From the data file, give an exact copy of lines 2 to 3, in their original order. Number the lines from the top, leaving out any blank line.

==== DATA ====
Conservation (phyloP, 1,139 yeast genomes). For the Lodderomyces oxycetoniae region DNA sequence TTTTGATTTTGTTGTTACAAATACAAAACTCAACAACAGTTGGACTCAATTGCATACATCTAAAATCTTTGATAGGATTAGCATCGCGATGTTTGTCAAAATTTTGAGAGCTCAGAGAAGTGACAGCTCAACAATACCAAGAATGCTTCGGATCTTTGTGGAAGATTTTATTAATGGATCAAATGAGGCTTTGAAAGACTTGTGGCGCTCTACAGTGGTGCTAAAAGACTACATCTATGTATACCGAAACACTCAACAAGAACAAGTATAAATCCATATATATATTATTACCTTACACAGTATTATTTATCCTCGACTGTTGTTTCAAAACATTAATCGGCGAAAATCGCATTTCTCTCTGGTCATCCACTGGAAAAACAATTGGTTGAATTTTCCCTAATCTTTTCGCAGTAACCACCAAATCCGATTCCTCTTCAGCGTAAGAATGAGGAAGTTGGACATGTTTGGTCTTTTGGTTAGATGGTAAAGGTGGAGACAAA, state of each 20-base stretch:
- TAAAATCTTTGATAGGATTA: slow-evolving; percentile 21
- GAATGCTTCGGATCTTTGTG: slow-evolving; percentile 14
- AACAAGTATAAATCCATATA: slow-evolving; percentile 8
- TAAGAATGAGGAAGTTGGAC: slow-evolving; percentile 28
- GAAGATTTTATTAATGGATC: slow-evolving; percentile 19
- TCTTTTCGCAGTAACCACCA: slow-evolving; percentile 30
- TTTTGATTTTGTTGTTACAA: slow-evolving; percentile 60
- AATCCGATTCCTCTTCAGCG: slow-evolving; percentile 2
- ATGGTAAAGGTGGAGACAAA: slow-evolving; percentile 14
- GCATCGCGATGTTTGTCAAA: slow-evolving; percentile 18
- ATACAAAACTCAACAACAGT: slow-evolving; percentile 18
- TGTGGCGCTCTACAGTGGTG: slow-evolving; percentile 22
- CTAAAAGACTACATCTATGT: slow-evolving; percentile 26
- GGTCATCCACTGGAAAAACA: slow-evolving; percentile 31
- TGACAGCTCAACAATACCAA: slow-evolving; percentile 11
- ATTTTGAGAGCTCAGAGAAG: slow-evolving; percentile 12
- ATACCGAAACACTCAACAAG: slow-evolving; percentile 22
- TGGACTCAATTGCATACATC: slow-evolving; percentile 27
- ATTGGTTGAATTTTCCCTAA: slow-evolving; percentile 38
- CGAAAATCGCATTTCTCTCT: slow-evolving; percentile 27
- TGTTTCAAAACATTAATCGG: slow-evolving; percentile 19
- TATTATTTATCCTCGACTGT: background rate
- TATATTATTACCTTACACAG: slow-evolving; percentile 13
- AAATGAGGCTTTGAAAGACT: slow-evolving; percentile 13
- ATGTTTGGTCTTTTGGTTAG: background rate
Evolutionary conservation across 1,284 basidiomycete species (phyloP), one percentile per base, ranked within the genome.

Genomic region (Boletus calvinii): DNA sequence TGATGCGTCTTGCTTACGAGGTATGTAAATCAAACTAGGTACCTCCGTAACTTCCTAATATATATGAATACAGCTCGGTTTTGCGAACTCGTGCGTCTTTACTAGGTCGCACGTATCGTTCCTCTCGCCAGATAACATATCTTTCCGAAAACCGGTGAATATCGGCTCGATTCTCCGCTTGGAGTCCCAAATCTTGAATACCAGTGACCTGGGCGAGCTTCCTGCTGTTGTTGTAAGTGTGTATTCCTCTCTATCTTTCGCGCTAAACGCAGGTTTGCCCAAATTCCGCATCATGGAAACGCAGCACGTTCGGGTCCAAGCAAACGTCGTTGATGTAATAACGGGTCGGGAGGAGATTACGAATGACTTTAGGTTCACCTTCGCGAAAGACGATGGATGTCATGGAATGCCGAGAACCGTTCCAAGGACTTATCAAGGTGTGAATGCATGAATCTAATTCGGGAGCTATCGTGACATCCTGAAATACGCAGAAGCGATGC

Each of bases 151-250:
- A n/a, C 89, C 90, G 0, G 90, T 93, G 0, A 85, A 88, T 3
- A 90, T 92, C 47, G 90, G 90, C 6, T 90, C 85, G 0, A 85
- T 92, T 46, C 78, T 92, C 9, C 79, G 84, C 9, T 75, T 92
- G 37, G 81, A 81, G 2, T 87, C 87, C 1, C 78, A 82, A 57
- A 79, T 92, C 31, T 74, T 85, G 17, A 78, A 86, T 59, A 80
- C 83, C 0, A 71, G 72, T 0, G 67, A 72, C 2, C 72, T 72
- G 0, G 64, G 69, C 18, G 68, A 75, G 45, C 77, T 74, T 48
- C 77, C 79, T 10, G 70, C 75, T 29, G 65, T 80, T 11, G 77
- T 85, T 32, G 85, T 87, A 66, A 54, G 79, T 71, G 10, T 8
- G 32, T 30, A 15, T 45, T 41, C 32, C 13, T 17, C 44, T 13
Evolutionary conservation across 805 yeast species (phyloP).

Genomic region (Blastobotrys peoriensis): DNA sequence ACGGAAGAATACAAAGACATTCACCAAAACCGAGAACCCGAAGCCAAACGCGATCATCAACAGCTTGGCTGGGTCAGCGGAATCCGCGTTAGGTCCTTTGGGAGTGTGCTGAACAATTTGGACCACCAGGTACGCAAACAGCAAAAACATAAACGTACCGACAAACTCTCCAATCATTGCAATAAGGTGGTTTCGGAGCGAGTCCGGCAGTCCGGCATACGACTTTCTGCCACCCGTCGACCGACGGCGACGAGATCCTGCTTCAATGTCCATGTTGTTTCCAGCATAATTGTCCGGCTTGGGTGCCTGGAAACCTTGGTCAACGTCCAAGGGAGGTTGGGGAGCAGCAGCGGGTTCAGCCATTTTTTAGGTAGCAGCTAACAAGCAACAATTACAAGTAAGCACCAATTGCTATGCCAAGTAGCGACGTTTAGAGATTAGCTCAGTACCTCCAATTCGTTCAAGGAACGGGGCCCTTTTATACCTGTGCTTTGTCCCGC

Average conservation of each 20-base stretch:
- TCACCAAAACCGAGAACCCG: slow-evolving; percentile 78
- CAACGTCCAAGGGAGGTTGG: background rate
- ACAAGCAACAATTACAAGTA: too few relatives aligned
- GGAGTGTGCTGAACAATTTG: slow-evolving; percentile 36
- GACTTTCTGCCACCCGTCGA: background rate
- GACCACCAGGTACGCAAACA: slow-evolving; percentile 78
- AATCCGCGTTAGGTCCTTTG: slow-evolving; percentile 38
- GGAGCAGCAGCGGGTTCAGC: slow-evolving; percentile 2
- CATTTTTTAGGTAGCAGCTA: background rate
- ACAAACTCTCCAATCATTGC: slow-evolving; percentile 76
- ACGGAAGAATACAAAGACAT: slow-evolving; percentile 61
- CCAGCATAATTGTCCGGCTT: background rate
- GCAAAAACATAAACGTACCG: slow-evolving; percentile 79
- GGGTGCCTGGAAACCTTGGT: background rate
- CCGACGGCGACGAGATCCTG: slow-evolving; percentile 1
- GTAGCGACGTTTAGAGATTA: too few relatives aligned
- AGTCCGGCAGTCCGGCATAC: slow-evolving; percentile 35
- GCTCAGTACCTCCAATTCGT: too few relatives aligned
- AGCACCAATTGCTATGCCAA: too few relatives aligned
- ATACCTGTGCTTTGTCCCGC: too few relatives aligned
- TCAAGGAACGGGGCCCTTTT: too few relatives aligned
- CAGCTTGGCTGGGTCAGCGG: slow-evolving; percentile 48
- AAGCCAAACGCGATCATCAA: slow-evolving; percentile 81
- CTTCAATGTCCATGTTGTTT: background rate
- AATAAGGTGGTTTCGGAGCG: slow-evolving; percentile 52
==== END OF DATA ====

- TAAAATCTTTGATAGGATTA: slow-evolving; percentile 21
- GAATGCTTCGGATCTTTGTG: slow-evolving; percentile 14